The Mayor Doesn’t Agree With His Own ‘Expert’ Panel To Nix Two Lanes On BQE

The Brooklyn-Queens Expressway in Brooklyn Heights. Photo: Patch
The Brooklyn-Queens Expressway in Brooklyn Heights. Photo: Patch

Mayor de Blasio is walking away from his own “expert” panel’s central recommendation for fixing the beleaguered Brooklyn-Queens Expressway because he believes the disproven fallacy that eliminating lanes of traffic adds to congestion, instead of actually reducing it.

The 16-person panel that Hizzoner tapped last April to come up with an alternative for repairing the 1.5-mile, triple cantilevered stretch under Brooklyn Heights said in its report that the city must nix two of the expressway’s six lanes of traffic in order to reduce the number of gas-guzzling vehicles that rumble across it every.

The panel also decreed that repair work must begin immediately, and that the number of trucks must be limited on the roadway — before it collapses beneath their weight within five years.

On Friday morning, de Blasio disputed the panel’s main suggestion, buying into the false narrative that creating more space for cars reduces traffic — a theory dispelled by the proven phenomenon known as induced demand.

“We have to be careful [if] we reduce, the amount of lanes,” de Blasio said during his weekly appearance on WNYC’s Brian Lehrer show. “The problem I have with that is one, that’s not a guarantee that people get out of the cars. It is a guarantee of traffic jams and it is a guarantee of other challenges.”

Fortunately, de Blasio’s own panel — which he created to get the BQE done “right” after his administration proposed two much-reviled plans — understands the concept of induced demand, and referenced it as its reasoning for recommending cutting two lanes of traffic.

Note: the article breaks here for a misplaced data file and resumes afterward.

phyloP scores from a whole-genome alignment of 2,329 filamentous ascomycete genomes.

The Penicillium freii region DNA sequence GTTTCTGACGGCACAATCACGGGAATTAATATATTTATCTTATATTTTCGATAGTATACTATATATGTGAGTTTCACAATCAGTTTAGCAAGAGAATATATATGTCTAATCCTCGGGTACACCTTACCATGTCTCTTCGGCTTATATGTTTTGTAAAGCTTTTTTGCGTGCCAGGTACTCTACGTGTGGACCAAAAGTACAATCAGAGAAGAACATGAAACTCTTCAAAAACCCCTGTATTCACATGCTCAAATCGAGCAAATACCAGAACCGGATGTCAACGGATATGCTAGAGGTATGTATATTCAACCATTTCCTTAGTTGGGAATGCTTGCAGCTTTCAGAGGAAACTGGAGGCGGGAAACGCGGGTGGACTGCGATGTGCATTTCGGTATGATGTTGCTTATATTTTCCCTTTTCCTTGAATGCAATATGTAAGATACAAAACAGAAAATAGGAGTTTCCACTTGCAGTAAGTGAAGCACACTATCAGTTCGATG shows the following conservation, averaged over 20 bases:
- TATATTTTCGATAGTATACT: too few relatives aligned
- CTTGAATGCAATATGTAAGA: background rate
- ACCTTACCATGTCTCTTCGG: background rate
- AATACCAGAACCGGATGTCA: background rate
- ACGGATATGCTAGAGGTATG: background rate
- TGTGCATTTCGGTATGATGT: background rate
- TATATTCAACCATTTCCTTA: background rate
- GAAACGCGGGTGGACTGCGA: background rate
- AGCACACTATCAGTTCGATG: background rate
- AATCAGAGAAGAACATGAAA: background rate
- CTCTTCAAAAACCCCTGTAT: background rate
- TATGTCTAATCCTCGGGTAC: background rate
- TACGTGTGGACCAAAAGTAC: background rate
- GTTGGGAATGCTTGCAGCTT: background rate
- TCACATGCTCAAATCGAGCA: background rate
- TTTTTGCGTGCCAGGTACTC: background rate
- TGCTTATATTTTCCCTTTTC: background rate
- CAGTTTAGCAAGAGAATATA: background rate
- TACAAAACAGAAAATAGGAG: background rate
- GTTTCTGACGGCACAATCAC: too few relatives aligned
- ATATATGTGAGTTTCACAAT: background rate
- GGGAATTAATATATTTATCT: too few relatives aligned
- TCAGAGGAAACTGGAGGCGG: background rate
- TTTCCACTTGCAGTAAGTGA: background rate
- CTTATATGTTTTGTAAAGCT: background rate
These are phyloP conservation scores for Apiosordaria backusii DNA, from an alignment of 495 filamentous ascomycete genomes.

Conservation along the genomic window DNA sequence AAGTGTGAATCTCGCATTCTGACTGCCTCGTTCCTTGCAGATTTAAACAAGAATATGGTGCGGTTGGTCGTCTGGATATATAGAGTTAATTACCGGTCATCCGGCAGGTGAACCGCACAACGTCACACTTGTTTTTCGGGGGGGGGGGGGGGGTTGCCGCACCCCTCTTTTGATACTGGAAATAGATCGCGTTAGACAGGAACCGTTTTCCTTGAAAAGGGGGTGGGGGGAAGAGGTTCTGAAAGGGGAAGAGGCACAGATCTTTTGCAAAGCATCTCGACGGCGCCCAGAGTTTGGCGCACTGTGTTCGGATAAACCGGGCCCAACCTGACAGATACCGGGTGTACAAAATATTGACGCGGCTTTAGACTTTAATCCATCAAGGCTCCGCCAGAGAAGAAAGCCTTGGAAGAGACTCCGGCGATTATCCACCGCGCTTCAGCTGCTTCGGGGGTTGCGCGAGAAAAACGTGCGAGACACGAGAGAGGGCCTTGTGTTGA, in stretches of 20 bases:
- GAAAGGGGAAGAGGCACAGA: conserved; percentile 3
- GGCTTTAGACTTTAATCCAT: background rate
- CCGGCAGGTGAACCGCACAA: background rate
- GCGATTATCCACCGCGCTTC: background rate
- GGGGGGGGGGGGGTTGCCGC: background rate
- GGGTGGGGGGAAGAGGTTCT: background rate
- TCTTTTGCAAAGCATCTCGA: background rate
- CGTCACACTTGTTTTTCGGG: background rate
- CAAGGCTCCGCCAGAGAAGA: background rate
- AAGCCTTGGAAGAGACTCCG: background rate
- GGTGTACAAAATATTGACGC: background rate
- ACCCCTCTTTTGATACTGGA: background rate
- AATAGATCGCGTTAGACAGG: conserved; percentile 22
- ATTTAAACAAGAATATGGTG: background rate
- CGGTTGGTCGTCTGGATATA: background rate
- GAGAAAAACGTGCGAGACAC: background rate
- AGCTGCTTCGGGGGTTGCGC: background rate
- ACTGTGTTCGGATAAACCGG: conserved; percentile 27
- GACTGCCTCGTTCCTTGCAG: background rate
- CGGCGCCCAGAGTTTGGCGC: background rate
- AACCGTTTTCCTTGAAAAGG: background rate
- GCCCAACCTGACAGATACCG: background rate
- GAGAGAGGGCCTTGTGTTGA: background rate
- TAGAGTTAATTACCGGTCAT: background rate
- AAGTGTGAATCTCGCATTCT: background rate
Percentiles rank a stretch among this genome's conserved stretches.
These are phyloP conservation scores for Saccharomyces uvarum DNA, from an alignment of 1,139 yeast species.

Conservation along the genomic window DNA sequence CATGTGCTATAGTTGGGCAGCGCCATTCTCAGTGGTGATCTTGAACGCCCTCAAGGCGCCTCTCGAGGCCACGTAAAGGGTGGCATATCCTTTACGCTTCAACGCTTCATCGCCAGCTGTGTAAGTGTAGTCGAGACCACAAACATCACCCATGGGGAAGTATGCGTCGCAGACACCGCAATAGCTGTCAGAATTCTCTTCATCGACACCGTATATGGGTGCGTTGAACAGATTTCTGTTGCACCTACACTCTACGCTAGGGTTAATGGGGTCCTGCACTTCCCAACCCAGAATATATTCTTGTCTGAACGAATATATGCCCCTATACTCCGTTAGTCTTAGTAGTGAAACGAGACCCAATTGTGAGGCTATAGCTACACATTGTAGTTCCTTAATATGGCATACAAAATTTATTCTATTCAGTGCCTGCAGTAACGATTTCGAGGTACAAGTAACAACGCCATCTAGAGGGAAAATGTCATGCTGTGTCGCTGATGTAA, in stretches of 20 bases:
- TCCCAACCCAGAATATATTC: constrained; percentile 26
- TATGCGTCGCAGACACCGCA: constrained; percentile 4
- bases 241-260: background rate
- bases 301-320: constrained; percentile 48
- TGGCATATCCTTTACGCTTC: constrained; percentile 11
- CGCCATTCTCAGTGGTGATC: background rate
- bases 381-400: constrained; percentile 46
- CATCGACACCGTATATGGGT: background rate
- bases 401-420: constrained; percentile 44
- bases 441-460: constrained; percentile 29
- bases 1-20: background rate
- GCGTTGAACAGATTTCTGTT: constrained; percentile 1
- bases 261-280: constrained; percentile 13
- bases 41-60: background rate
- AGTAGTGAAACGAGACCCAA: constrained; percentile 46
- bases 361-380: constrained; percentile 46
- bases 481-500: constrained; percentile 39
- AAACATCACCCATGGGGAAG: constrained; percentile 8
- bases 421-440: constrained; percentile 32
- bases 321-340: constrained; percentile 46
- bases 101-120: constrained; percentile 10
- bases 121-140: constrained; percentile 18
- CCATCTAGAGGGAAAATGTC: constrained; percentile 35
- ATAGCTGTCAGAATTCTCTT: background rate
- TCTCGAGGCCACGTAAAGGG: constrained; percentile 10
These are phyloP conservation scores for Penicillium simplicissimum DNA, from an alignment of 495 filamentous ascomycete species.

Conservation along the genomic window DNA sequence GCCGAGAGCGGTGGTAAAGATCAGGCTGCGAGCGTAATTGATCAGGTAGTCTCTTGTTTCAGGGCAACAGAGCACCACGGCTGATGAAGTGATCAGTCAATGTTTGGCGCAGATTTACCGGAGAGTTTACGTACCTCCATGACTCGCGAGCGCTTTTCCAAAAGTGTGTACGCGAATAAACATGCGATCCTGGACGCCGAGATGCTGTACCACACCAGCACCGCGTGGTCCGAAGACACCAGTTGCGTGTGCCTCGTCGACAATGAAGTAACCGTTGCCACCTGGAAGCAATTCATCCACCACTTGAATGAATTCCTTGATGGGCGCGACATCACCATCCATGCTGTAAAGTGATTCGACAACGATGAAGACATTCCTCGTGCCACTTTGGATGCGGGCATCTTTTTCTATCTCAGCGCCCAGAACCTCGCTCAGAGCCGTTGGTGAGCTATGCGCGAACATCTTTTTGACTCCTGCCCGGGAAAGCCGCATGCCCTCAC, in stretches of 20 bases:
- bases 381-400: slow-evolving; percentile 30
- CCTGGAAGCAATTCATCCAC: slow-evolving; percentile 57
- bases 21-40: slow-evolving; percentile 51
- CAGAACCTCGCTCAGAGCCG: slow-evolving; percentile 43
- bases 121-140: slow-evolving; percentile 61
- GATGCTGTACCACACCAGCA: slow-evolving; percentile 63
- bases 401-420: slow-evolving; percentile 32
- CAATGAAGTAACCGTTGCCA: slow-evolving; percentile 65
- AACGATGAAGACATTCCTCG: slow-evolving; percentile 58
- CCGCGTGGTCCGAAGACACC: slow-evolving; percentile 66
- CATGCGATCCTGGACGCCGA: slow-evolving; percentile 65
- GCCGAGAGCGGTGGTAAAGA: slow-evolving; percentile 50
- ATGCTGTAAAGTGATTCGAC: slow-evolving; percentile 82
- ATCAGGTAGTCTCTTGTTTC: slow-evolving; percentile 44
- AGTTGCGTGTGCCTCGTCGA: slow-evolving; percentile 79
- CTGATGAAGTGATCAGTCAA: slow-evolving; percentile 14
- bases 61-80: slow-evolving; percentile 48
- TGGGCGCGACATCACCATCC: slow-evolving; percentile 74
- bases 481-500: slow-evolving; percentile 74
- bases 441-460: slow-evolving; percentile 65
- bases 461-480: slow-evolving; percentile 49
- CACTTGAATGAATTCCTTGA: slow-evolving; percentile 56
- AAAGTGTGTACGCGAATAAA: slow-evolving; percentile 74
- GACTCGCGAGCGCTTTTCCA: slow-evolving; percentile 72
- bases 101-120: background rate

The panel was advised by transportation and engineer expert Sam Schwartz, who explained to the also-confused New York Times the notion of “if you build it, they will come,” as it relates to the demand for cars.

“We’ve gone through a 70-year period of adding and widening but this is a failing strategy. It’s like solving the obesity problem by loosening your belt,” said Schwartz, aka “Gridlock Sam.”

The Department of Transportation’s two initial proposals would have just rebuilt the six-lane highway as is, and one would have temporarily replaced the Heights’s fabled Promenade with a six-lane speedway for at least six years of construction.

The panel said it rejected any proposal to build a temporary highway over the beloved walkway.

It was supposed to come up with a recommendation for the city over the summer, and then before the end of the year, before finally dropping its 72-page report on Thursday via a Times article that transit advocates critiqued as more fiction than fact.

The Times story did not mention the well-established concept of induced demand, a long-proven notion that widening highways only leads to more congestion as drivers fill up the newly created space. In fact, the Times story argued that the panel’s proposal to put the BQE on a road diet “would run counter to established traffic management policies to expand highways in response to greater demand, according to transportation experts.” (Reporter Winnie Hu’s story, alas, quotes no transportation experts actually saying that, by the way).

In fact, current trends are moving in the direction away from widening highways and towards eliminating them. In Seattle, the Alaskan Highway viaduct carried 90,000 cars per day before it was closed entirely in January, 2019. Local reporters from the Winnie Hu school predicted a car-pocalypse on local streets, but it did not happen because drivers found other routes.

“Our travel times have actually been better than when we had the Alaskan Way Viaduct and everyone was commuting in their normal way,” KIRO Radio Traffic Reporter Chris Sullivan told MyNorthwest. “I’m still trying to figure out where those 90,000 cars went that usually use the viaduct.”